I saw two very similar posts today in my Google Reader feed, and I figured that they were a sign that I needed to finish a post I started writing seven weeks ago. The first post is from Chuck:
The crux for my rejection of God – or at least the narrative crafted around the existence of God and his plan – has always been that if God gifted man with the ability to reason, which breeds the tendency to be skeptical, then casting skeptics into Hell for not believing is a bit sadistic. I can only know Earthly values, and if I know not to pledge allegiance to Earthly sadists then I must maintain consistency in that principle.
The second is from Scott Adams:
There's a hypothesis that the ability to believe in God has a genetic basis. That hypothesis is far from proven, but the smart money says there is some truth to it because most mental capacities have a genetic component. There's probably even a genetic basis for why my favorite color is green.
Both Chuck and Scott Adams address man’s religious tendencies from a genetic tendency. Chuck obviously has a negative perspective (certain genetic attributes move you away from a belief in God) and Adams takes a positive perspective (certain genetic attributes move you towards a belief in God), but both make the point that one’s beliefs have a basis in genetics. Assuming this is true, the question must be asked: why is there a behavioral component to religion if religiosity is primarily a matter of genetics?
Of course, it should be noted that it is hard to sort nature from nurture. Are religious people that way by nature or nurture? An absence of childhood church attendance, for example, indicates a lack of environmental emphasis on church attendance, which then begets an absence of adult attendance. However, parents that don’t take their children to church are basically demonstrating nonattendance as well. Absence of church attendance, then, can be seen as both symptom and cause, and thus serves as a self-reinforcing feedback loop. Therefore, if a parent has a genetic predisposition to avoid attending church, this will have genetic ramifications for his children, and will be reinforced in the children’s environment.
At any rate, the greater point is that genetic predispositions towards certain behaviors (in this case, religiosity and its manifestations) will not only have obvious genetic ramifications, but environmental indicators as well.
And so, one can make the argument that genetics not only pass on through breeding, but through environmental controls as well (since humans have some control over their environment). But if genetic predisposition are more dominant in their manifestations (i.e. genetic tendencies are more likely to influence environmental factors than environmental factors are to influence genetic tendencies), the obvious conclusion is that, for all intents and purposes, the actual behavioral components of religion need not be followed because one’s religiosity is already genetically predetermined. This begs an obvious question: Why, then, would God command parents to train children to act religiously?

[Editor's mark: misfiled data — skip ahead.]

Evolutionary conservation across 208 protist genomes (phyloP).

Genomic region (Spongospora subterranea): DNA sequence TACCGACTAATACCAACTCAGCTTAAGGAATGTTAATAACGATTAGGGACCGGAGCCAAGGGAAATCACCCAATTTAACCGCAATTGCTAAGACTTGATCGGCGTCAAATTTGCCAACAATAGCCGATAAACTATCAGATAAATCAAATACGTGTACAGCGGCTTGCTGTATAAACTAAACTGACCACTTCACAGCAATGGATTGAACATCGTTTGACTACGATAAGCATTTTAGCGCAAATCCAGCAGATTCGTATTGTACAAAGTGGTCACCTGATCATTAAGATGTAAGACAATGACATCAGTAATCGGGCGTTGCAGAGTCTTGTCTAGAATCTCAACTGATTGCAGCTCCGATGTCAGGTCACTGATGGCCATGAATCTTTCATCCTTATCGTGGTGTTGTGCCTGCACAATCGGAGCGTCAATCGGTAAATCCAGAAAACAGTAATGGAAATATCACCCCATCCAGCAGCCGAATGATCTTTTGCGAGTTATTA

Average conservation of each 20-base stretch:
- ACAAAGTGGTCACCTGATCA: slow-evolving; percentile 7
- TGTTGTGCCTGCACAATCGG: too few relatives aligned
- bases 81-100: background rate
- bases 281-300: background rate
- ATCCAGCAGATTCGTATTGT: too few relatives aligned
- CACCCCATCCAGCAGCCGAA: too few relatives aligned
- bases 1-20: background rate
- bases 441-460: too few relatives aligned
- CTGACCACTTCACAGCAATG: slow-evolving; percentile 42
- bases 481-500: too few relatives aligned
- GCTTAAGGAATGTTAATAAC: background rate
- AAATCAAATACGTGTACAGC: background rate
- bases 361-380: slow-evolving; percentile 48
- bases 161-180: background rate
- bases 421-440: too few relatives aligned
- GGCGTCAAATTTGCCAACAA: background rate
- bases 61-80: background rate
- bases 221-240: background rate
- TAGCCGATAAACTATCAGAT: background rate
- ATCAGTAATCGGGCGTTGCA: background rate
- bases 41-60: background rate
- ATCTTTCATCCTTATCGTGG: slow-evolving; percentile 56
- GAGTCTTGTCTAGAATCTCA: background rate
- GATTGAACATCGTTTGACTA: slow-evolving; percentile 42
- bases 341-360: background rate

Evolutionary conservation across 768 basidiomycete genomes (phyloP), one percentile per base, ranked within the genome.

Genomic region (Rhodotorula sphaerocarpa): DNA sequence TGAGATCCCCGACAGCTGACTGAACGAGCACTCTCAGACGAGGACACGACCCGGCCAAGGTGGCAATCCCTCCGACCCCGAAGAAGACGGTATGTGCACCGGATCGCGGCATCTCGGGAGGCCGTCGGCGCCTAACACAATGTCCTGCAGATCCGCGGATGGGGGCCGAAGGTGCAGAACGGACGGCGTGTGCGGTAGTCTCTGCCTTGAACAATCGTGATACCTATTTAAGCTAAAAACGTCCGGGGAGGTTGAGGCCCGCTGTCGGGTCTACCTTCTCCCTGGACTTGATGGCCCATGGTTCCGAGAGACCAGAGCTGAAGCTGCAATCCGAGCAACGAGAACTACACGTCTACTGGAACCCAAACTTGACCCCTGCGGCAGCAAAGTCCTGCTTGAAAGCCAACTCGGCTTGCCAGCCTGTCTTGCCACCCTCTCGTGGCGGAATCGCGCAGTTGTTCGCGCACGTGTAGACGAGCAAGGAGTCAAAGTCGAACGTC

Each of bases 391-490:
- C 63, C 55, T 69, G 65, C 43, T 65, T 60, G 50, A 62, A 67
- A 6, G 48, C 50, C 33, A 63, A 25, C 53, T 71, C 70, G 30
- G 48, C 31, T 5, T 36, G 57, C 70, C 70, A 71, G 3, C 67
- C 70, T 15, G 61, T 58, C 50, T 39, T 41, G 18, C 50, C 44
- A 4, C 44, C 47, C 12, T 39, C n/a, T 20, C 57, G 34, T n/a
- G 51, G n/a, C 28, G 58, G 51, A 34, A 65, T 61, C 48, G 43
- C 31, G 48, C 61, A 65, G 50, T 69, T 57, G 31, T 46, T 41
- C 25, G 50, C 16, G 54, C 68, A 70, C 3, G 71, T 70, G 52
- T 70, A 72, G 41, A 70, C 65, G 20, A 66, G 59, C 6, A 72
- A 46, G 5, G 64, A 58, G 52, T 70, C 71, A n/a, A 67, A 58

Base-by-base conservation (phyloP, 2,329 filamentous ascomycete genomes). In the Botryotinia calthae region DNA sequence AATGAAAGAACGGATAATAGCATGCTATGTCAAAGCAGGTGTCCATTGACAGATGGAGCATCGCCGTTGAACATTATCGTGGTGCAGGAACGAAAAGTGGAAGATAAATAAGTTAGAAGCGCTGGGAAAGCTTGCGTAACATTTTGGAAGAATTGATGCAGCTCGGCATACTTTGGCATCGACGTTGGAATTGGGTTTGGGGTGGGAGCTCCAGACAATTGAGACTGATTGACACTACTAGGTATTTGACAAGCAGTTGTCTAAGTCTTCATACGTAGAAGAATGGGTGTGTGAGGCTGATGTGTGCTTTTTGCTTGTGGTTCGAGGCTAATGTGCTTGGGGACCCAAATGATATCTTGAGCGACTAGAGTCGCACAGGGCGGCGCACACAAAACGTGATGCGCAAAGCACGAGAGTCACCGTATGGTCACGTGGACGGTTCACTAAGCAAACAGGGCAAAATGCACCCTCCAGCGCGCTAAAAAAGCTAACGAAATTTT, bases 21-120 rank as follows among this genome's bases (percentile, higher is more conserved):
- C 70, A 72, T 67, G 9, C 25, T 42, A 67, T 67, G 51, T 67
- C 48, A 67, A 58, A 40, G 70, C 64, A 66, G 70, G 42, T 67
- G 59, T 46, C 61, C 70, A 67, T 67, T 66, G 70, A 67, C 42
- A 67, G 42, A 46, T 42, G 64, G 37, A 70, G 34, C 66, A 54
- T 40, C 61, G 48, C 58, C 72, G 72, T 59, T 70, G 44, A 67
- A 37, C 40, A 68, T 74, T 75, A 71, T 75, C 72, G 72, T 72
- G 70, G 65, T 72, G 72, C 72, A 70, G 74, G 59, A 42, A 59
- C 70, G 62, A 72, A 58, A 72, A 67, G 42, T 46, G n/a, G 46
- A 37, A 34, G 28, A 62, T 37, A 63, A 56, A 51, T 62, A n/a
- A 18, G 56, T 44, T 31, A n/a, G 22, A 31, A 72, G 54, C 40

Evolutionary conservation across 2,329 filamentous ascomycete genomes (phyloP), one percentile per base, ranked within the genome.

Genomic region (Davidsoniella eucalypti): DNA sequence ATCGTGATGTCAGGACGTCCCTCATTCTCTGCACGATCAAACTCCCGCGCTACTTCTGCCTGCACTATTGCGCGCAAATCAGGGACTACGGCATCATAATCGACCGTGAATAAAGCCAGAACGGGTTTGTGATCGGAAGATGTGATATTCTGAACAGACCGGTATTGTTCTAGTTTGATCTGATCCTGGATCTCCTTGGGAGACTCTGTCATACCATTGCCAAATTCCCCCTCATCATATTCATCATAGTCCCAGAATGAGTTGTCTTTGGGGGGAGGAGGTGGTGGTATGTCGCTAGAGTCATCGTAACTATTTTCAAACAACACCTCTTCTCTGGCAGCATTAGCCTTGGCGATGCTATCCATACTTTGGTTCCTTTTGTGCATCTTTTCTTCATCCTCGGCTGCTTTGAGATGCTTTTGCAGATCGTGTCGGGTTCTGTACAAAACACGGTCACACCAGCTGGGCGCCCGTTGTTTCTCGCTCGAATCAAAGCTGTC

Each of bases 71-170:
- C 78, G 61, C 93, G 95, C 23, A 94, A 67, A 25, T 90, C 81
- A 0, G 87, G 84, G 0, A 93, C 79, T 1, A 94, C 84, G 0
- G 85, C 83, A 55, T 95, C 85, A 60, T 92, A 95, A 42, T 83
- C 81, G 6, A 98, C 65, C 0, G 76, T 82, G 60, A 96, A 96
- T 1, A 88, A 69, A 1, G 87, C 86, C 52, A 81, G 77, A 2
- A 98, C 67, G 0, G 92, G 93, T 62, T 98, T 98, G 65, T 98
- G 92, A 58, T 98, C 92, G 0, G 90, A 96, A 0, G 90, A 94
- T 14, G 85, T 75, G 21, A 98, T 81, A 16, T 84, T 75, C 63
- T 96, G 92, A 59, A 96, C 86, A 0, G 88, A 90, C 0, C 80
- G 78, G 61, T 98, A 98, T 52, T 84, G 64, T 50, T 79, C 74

God clearly states that he desires Godly offspring, which means that he expects parents to act in such a way that their children are religious. One way to attain this goal is to have someone who is genetically predisposed to being religious marry and copulate with someone who is also genetically predisposed to being religious, thus increasing the chance that one’s offspring are genetically predisposed to being religious.
Therefore, the behavioral components of religion can be viewed as a way of genetic signaling. One need not necessarily do them because they are inherently religious (or moral) but because they signal that one is religious (or moral). If one is genetically predisposed to Godliness, this would be shown by obedience to essentially meaningless, arbitrary rules. Thus, it is not that the rules are significant, but that the compliance to the rules that is significant. Therefore, those who are compliant to generally arbitrary rules are demonstrating their genetic predispositions for the purpose of finding a similar mate.
[As a point of clarification, the arguments and assertions in this post should not be viewed as advocacy or evidence of personal beliefs. This is simply an intellectual exercise and nothing more. The reality of the role of nature and nurture as it relates to Godliness is likely more complex than humans can imagine. Also note that several terms and words are used interchangeably with other terms and words (e.g. “religious” is used interchangeably with “moral”).]